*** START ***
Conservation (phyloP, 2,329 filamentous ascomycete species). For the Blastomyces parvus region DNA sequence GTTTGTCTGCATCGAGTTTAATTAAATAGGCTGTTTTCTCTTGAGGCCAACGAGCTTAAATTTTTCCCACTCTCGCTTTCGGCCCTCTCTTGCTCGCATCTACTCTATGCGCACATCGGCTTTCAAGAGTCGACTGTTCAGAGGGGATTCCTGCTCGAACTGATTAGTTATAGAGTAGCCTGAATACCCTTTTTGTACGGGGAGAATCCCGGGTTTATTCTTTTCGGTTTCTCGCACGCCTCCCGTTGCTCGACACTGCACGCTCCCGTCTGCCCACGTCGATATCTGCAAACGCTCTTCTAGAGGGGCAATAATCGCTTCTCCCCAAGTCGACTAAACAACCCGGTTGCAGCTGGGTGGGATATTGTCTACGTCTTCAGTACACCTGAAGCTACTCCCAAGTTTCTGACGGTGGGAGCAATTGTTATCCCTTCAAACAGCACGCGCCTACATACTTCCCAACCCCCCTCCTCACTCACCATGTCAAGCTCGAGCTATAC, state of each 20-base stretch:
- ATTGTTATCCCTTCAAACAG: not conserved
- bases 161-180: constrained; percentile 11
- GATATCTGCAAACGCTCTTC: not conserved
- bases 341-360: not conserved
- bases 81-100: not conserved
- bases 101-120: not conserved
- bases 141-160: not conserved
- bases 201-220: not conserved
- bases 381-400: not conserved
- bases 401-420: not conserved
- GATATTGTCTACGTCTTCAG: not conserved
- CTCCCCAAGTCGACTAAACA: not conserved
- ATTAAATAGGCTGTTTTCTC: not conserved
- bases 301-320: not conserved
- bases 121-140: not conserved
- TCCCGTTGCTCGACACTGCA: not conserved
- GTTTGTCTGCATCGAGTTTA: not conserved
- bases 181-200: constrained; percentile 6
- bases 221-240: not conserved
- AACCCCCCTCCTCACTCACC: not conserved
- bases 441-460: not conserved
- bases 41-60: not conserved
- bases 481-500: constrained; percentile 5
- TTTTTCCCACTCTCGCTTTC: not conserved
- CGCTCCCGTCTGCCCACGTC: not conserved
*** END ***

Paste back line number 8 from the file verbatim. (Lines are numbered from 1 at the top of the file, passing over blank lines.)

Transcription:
- bases 141-160: not conserved